Writing skills on the job

No matter what you do for a living, chances are extremely high that you write on the job. Did you know that companies spend over $3 billion a year helping their employees learn how to write better? That’s a lot of scratch. And just because your boss hasn’t brought in a pro like me to help you improve your writing skills doesn’t mean you shouldn’t work on them. Why is that?

Because writing is considered a threshold skill that often determines whether you get promoted. Employers want employees who can write well, bottom line. You may get hired with average or sub-par skills because your expertise in other areas is extraordinary, but without showing improvement, chances are you won’t be tapped to move up the ladder.

What to do? Obviously, a single blog post about this issue should not be the end of your journey as you seek to improve your on-the-job writing skills. Start by making a list of all the written documents you produce on a daily, weekly, monthly, and yearly basis. An annual report is only written once a year, but you send emails every day. And if your inbox looks anything like mine, you have my sympathies.

The important thing to remember is to be clear, concise, and professional in all written communication, and that includes being a prolific proofreader BEFORE you send that document on its way. When you look at that list of writing you regularly produce, you should quickly realize that you need to allow for time to revise and proofread.

I recently asked my students how many of them proofread written projects before they turn them in for grades. Very few hands went up. Then I asked them how many proofread emails before sending them. Three quarters of the room raised their hands. I asked them what the difference was. They said with emails, someone on the other end cares what it says and how it is constructed.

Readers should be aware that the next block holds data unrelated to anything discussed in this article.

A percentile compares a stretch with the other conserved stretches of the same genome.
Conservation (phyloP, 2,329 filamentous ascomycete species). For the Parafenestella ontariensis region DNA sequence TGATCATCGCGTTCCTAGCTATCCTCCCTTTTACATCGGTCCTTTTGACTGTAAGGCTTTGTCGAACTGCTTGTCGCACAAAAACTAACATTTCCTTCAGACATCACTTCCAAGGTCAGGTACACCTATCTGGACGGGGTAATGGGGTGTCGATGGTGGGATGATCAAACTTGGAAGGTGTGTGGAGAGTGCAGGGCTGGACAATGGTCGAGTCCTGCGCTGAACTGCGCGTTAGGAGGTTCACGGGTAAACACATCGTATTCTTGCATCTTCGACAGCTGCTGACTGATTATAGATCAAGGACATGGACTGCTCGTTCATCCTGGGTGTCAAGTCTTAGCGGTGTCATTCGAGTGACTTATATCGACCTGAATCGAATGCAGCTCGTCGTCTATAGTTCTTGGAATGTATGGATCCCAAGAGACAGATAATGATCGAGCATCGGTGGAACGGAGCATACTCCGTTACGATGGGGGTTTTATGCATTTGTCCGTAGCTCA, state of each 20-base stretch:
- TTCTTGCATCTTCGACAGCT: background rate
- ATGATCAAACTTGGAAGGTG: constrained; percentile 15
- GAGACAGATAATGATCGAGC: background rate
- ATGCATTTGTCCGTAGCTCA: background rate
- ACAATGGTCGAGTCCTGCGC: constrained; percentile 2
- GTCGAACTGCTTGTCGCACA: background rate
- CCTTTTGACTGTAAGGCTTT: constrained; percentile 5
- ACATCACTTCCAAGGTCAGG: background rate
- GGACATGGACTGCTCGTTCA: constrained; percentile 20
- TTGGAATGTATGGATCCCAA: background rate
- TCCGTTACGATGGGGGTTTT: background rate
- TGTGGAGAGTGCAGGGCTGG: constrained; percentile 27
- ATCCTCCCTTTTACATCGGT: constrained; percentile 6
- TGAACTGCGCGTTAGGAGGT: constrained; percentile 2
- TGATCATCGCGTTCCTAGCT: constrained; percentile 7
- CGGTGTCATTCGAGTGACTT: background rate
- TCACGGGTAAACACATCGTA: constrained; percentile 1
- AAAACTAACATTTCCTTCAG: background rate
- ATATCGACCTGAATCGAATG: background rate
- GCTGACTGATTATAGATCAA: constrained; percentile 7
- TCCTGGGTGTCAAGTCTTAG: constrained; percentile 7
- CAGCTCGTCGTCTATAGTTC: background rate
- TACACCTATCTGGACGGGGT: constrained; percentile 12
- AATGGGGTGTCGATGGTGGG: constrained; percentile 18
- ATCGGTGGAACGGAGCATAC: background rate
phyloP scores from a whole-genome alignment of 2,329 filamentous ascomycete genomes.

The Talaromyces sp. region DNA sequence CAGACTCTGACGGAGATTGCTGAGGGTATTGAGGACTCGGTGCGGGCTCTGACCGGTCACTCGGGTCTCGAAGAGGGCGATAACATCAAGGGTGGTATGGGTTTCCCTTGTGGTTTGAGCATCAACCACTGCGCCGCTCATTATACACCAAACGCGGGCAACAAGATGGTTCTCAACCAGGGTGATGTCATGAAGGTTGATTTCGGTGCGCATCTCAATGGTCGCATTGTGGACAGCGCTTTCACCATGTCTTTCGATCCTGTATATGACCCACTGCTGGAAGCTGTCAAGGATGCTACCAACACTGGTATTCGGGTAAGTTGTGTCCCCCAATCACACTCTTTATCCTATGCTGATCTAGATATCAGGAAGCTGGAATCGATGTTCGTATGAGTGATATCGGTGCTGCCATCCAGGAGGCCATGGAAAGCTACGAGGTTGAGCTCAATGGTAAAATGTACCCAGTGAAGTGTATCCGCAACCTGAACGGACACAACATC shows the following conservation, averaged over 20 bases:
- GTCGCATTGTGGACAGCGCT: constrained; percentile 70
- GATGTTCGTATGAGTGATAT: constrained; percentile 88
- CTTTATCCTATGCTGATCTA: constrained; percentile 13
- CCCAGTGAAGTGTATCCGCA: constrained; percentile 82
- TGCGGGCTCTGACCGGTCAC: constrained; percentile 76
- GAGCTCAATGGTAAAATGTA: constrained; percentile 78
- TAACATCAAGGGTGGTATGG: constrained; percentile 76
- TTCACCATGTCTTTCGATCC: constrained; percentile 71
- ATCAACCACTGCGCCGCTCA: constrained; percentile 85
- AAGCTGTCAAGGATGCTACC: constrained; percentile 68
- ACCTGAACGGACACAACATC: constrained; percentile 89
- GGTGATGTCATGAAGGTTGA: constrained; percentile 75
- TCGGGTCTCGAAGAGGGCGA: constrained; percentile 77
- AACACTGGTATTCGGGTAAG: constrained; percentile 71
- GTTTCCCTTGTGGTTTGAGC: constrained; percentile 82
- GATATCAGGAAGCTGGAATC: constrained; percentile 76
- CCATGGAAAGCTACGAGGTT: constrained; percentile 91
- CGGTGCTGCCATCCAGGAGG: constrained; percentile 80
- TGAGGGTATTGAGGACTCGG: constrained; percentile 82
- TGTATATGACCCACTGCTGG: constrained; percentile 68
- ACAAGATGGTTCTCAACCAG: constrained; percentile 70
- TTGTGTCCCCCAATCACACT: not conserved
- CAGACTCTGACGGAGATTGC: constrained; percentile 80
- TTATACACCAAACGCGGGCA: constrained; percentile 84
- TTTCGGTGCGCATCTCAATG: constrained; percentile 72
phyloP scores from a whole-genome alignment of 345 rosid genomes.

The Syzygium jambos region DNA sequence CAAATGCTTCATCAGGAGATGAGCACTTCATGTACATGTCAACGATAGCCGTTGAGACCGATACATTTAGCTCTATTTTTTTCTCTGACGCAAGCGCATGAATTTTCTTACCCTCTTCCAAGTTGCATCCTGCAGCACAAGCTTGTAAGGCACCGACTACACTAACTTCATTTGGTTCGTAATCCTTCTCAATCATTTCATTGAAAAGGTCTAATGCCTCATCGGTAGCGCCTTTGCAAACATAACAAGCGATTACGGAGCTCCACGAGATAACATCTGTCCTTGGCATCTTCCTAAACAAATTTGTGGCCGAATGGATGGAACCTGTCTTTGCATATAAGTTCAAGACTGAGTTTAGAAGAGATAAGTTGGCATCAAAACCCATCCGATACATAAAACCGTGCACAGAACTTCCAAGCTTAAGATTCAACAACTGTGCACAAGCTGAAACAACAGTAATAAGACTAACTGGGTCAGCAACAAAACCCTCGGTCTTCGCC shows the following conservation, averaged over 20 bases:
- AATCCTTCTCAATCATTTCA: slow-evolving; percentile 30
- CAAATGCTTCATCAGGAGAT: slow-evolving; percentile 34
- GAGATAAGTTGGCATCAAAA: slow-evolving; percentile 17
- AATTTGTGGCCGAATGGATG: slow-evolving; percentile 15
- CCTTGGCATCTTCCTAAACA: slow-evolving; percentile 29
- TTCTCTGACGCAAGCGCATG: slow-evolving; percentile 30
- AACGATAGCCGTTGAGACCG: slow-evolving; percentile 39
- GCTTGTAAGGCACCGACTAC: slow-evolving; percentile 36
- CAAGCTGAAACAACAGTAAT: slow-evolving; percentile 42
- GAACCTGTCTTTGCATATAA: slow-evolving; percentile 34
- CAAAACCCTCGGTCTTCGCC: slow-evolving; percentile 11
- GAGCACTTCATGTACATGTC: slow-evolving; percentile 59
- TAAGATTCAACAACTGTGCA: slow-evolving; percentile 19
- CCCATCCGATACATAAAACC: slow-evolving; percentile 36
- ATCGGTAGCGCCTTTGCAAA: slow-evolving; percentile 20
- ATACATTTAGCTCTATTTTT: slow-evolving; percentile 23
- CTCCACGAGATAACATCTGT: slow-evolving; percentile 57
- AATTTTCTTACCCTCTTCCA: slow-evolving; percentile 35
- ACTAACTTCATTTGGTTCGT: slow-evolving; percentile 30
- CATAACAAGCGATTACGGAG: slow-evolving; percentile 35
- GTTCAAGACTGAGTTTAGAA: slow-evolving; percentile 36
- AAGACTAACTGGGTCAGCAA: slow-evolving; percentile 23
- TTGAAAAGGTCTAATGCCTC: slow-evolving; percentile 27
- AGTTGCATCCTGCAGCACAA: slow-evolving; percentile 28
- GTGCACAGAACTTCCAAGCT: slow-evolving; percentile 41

As a writing professor, this is fascinating to me. We actually discussed it because I enjoy hearing students’ perspectives on such differences and the distinctions they make when writing. To me, their perception that professors don’t care about their written projects speaks volumes about how we handle writing across the university – and it doesn’t speak well. But also interesting was their distinct awareness that emails within and without the university setting matter more.

So imagine how important those emails are that YOU send every single day. If you aren’t proofreading every email, then you are missing out on an opportunity and are not giving this important and common form of communication its due.

Let’s fix that. Here are four tips to help you write stronger, clearer, and more professional emails at work:

1. Lead with a proper greeting that includes the correct use (and spelling) of the recipient’s name (Dear John, Good day Dr. Stevens, Good morning Susan) Sidebar: Note that I did not include a comma to set off the direct address in these greetings. Rules such as these are quickly being dropped in our modern world, and in emails, the non-comma form of direct address has become common. Grammar Underground has a good piece on this phenomenon. So if you just cringed at my lack of commas in the direct addresses, I would advise you to relax and adapt. 🙂

2. Be specific. People are busy, so respect their time and get right to the point of WHY you are writing. Don’t ramble, or lead in with a long explanation or background about the problem or situation. If you want to meet about something, then ask for the meeting (Good morning John! I’d like to meet next week to discuss (topic). Please let me know a good time on Tuesday or Wednesday that works for you. Thanks much!) You can verbally provide that background in the meeting. Or better yet, provide a handout with a bullet point list.

3. See #2. Ask for action. Say thank you.

4. Proofread for spelling, misused words, unclear statements, and punctuation errors. Fix those before hitting send.

If you follow these four simple tips with EVERY email you write, your written communication will improve tenfold, your recipients will no longer be annoyed with your emails, and your boss will think better of you. Try it today!

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